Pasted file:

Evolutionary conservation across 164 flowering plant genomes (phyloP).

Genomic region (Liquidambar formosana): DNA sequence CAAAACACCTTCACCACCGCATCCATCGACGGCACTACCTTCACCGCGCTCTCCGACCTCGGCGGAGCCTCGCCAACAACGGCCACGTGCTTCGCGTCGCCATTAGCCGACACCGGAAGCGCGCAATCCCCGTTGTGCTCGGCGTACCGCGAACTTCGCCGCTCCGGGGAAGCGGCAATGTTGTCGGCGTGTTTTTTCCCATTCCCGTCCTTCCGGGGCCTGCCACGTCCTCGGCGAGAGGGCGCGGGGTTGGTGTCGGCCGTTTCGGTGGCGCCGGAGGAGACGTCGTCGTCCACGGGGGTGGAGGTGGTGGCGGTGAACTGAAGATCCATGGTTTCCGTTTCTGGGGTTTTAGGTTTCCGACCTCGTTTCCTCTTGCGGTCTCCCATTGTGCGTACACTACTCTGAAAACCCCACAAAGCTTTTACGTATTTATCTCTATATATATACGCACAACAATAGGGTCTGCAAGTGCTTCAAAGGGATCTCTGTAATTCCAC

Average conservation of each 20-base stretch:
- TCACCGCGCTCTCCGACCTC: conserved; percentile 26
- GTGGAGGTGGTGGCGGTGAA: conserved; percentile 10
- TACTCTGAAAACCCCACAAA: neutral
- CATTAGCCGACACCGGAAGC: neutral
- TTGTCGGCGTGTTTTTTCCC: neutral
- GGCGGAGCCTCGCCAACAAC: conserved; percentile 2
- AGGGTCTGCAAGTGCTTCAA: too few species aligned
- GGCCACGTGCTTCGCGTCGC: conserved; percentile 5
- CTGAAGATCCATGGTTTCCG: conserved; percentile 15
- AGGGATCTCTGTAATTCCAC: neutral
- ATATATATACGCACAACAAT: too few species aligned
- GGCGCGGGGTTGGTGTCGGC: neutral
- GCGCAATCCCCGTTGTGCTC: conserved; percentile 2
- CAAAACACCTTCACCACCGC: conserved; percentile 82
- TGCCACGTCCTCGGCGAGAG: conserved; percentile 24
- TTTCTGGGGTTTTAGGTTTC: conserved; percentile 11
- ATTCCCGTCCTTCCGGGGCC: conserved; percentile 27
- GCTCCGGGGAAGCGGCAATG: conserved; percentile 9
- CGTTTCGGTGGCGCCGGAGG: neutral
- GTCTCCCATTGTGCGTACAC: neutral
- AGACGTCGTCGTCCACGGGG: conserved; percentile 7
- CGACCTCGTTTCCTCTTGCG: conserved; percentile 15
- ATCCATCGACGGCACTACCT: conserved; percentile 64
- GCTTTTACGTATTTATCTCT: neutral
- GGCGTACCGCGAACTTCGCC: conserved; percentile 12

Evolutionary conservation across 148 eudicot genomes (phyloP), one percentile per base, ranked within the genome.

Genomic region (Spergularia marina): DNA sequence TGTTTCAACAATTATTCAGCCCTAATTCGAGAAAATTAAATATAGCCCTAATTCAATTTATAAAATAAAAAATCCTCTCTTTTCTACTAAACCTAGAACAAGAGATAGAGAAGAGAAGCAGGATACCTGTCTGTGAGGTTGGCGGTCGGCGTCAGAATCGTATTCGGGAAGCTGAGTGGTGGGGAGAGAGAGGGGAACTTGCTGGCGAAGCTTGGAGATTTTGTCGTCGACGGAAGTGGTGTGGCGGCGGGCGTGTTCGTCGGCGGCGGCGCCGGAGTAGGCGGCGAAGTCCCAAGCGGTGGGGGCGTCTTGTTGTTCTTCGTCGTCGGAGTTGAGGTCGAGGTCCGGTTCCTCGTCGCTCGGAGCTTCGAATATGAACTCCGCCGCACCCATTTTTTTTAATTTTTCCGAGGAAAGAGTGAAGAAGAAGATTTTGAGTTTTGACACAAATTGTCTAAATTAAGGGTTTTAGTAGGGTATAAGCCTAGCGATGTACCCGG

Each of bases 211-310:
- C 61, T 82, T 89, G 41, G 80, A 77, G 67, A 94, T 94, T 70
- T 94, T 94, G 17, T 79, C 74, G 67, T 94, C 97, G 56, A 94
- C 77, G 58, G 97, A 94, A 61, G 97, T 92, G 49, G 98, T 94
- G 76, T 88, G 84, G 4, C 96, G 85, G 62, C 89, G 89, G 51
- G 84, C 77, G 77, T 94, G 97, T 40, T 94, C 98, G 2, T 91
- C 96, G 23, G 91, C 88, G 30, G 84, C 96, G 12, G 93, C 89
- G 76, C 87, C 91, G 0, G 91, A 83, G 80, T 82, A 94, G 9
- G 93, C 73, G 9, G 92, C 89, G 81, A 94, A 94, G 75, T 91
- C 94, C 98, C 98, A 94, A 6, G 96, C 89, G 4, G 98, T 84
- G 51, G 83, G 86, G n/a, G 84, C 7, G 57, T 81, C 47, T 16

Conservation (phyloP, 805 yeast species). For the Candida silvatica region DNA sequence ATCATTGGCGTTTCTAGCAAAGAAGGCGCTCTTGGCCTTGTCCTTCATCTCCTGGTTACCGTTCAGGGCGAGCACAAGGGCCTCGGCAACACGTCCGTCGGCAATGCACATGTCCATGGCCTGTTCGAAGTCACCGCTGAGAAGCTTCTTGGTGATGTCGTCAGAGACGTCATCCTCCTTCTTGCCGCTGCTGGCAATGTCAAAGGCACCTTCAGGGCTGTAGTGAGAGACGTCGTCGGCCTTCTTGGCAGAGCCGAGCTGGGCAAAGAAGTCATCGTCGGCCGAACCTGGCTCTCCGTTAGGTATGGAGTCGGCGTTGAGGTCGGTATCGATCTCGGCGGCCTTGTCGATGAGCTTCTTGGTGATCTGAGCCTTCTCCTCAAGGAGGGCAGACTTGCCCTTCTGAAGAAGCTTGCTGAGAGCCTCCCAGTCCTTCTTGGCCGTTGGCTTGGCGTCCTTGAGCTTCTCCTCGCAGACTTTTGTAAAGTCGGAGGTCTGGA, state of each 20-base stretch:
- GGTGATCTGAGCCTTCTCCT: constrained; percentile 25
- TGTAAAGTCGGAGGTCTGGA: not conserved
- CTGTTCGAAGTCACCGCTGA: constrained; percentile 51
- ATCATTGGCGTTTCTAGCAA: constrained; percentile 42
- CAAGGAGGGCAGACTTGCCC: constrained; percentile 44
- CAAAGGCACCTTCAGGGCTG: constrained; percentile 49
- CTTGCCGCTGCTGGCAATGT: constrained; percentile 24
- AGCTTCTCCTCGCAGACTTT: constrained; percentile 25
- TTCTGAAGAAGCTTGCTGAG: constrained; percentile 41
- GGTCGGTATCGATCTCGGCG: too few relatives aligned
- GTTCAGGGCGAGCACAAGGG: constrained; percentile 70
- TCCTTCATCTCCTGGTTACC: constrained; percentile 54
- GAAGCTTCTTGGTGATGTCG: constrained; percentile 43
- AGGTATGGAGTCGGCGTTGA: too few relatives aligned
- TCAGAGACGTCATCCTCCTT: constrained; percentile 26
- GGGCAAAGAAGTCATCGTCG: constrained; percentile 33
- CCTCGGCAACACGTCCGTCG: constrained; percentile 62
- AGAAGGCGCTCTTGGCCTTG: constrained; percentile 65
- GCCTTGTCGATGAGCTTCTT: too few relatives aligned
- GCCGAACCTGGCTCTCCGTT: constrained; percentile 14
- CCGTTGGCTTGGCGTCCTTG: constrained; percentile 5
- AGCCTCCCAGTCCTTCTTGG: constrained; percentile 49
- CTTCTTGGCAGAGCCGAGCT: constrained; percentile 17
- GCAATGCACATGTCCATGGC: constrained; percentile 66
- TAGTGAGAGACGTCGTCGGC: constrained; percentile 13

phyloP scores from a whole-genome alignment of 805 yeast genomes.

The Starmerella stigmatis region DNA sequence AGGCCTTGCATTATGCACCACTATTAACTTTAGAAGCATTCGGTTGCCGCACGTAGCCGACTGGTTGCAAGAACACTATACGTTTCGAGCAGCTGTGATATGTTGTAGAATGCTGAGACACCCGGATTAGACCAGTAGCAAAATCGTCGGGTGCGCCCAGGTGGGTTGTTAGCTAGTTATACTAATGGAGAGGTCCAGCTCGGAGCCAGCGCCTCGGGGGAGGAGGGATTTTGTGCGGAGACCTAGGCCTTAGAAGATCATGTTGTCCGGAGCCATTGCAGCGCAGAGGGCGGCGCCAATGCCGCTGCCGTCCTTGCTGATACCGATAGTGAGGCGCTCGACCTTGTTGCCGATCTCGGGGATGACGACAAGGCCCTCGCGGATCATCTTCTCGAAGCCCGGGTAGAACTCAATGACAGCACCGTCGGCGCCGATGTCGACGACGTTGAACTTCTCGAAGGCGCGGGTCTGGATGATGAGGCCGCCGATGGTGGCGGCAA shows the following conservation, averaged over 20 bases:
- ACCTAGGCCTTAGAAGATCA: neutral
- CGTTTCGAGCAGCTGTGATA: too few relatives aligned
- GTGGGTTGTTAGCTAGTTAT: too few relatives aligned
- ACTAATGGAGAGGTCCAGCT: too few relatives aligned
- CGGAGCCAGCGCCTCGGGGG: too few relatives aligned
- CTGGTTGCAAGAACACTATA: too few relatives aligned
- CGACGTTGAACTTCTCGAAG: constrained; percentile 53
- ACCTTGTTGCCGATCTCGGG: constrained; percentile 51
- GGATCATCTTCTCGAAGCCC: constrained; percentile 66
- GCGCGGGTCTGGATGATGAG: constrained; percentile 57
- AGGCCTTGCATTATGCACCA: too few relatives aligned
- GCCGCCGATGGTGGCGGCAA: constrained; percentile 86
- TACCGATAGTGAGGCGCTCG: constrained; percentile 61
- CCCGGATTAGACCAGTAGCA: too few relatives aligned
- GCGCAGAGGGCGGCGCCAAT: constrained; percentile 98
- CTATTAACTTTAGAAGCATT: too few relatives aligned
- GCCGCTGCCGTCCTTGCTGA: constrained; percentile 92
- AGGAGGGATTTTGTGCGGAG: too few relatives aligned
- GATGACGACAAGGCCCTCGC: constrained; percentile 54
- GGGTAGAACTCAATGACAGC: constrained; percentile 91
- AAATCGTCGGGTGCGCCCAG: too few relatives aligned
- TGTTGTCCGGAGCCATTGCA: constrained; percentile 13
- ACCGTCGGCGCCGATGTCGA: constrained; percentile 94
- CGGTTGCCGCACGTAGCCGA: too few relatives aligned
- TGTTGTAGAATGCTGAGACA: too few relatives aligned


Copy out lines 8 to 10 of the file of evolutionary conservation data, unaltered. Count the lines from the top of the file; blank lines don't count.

- TTGTCGGCGTGTTTTTTCCC: neutral
- GGCGGAGCCTCGCCAACAAC: conserved; percentile 2
- AGGGTCTGCAAGTGCTTCAA: too few species aligned